In my last Production class homework post I created a video of my MacBook’s display as I manipulated GarageBand. Here’s how I did it:
If you haven’t been paying attention to the continuing development of online courses being offered for free by major colleges and universities, you really should start looking if you have the desire but not the money to learn all sorts of things.
Currently I am taking a 6-week Berklee College of Music course on Introduction To Music Production (i.e., how to set up and use a computer-based recording studio), and next month will take Introduction To Music Improvisation by well-known musician Gary Burton. Both of these, as well as courses in Intro Guitar and Songwriting, are offered through the Coursera site, which also has tons of courses in many subjects from 62 world universities. These are “live” courses – the class presentation is on video, but there are assignments with deadlines and forums where you can interact with other students.
Individual major universities also have open, free course material that can be viewed at your leisure – MIT’s OpenCourseWare was one of the first, and they are now part of the edX collaborative with Harvard, Wellesley, McGill, Rice and others.
Most of these free opportunities do not earn you official college credit – but if you want to know about the subjects presented for your own use and education these are a great resource. And given the cost of a college education these days plus the difficulty grads have getting a job in their fields afterwards, we may be evolving ways to harness people’s skills without needing an expensive piece of sheepskin – check out this NPR piece on doing brain research via public computer games, and another on a new book about hacking your education.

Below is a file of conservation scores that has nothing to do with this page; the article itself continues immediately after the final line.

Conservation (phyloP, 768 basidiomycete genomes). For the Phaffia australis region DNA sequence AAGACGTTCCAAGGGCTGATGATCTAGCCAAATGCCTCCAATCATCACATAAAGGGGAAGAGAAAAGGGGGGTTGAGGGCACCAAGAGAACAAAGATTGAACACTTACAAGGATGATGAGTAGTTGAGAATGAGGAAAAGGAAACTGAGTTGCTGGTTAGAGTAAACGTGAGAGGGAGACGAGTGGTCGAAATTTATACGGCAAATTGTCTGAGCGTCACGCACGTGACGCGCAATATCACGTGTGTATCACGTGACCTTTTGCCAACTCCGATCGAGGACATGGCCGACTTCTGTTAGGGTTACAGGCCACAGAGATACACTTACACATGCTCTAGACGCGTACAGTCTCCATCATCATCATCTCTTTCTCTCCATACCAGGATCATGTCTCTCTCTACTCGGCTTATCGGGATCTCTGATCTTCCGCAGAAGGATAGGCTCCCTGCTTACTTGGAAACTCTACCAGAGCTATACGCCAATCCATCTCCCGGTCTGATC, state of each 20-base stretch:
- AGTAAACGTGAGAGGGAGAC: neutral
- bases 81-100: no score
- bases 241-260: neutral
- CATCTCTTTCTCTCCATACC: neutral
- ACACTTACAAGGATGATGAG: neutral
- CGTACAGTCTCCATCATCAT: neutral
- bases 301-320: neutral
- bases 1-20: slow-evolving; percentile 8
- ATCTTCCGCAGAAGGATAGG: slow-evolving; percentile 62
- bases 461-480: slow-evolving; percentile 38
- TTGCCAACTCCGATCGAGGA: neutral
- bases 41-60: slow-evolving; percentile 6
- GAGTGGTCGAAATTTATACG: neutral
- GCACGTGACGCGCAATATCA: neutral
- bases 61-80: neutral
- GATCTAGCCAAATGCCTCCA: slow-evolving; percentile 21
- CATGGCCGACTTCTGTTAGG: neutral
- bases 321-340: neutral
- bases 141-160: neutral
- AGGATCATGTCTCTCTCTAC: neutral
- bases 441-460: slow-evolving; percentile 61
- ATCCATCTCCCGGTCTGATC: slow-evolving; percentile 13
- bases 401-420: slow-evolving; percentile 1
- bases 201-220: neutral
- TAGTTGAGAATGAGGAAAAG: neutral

Firstly, some sad news for sewing and knitting folks in the Boston area: the venerable Windsor Button shop is closing its last remaining store, on Temple Pl. in downtown Boston, due to lease non-renewal. Read about it here, and stop by to pick up sale items as they liquidate their inventory.
Secondly, some more sad news that can be helped: the “fiercely independent” bookstore Longfellow Books in Portland ME suffered massive water damage during last week’s storm due to frozen pipes in the building over their store. You can help them out by buying ebooks from their website, gift certificates (which give them cash now and you/your giftees books later), and/or donating directly. See this letter from the Maine Writers and Publishers Alliance for more information.
Thirdly, you may recall that I recently recommended a Kickstarter project by ThinkMusicTechnology for an iPad app with musical note handwriting recognition for creating scores. They’ve now canceled the KS project as it wasn’t going to reach their (very ambitious) goal despite much interest. But they are looking for other funding resources and still plan to develop the app – so if you are interested, sign up for their mailing list at their website.
Today’s post is rather geeky! Since for this year’s RPM Challenge I am working with a musical partner for the first time we decided to do our recording projects using Apple’s GarageBand. GB is fairly easy to use and at this point has been improved and cross-pollinated from Apple’s pro Logic app sufficiently to get decent results.
One of the functions that makes GB easy is Apple Loops. GB comes with a large collection of pre-recorded/programmed live and electronic (MIDI) snippets that can be dropped into your song project and then “dragged” with your mouse to duplicate as many times as you wish.In the screen shot below (click to enlarge) I have dragged the loop “club beat 001” from the list of loops at the bottom right into the track area in the middle, and when this was captured I was using my mouse to drag from left to right on the loop to cause it to start copying itself:
But suppose you want to create your own loops? First, a legal caveat: do NOT use music you did not create yourself unless you have obtained the rights to sample it! (Apple’s built-in loops are royalty-free for commercial use).